Scotland’s national drink has grown from clandestine distilling in the 17th century to become one of the country’s major industries and leading exports known the world over.
The exact origins of Scotch whisky are unclear, many aspects of the golden beverage are certain if not surprising.
Could the Irish take the credit for first making Scotch whisky? It is true that the Scots (or Scotti) – some of the original settlers from Ireland – brought their Gaelic language and culture when emigrating to Scotland beginning in the fifth century. Many landed on Islay, the island that became the administrative centre for early kings. It coud be that commerce was active there and alcohol production was one of the by-products of the island’s early success.
No historian (at least none from Scotland) will claim the Irish were responsible for what is now the country’s national drink.
The popularity of both single malt and blended whisky has soared in recent years. The drink is sold in more than 200 countries; France and the US are among the leading purchasers and imports are surging in China.
The ingredients of Scotch malt whisky are barley malt, water and yeast. Barley is second to oats as the nation’s top-producing crop and is primarily grown in the north-east, or Speyside, the heart of whisky country. Grain whisky is a mixture of the above ingredients along with unmalted wheat and maize. Burnt peat (dead plants) adds a phenolic – or smokey – depth to the final product.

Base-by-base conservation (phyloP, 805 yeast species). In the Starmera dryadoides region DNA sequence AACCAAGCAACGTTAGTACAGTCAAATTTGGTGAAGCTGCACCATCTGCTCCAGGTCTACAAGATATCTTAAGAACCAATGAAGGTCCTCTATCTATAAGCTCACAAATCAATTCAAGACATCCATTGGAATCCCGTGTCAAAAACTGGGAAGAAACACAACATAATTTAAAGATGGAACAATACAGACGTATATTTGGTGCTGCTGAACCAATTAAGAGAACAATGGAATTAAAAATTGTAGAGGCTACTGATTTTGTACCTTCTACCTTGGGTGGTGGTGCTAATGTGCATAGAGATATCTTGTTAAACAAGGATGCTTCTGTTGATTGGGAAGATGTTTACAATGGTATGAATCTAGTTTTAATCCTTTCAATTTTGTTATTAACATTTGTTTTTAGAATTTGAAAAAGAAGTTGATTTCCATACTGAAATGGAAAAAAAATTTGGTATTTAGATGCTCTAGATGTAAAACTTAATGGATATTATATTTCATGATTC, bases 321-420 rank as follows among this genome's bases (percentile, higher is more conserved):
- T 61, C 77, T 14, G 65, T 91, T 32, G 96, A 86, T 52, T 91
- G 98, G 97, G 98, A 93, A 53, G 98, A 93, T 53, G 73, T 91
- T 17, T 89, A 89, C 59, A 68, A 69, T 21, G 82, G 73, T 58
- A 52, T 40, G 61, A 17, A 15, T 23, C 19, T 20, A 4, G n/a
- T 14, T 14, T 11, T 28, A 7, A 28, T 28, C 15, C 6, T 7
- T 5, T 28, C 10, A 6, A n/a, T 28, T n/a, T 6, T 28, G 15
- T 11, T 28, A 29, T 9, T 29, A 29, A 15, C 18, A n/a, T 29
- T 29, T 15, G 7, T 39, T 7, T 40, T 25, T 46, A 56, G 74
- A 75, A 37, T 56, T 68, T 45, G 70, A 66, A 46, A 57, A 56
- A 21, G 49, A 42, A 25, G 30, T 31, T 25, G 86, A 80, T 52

What do we know for certain about Scotland’s whisky heritage? It wasn’t until 1494 that there was a record of the brew being produced here. The Scottish Exchequer Rolls that year notes the provision of “eight bolls of malt to Friar John Cor wherewith to make aquavitae”. The Malt Whisky Society equates eight bolls to 1,120lbs or 508kg — enough malt to make 400 bottles of today’s whisky.
Friar John and other monks were among the first to make the concoction produced for both personal enjoyment and medicinal reasons. While wine and beer production took place in abbeys and monasteries across England, the distillation of grains only occurred in Scotland. Scots wanted a beverage of their own.
Chemists have never been able to discover precisely what determines the special character of the product of each distillery or exactly why it is that maturing affects such an improvement in flavour.
The increase in whisky production was soon followed by the government’s desire to benefit financially. The first tax on spirits was imposed by the Scottish Parliament in 1644.
After the Union between England and Scotland, London imposed the malt tax in Scotland at half the English rate. The unpopular move ensured there would be a black market for whisky and helped to explain why many of today’s distilleries are in the north and west of Scotland – areas often too far for the tax man to seek out.
The Scots, even the Church, banded together to hide their whisky-making handiwork. This included placing small stills in caves and bottled goods in houses of worship. The illicit spirit is said to have even been shipped by coffin.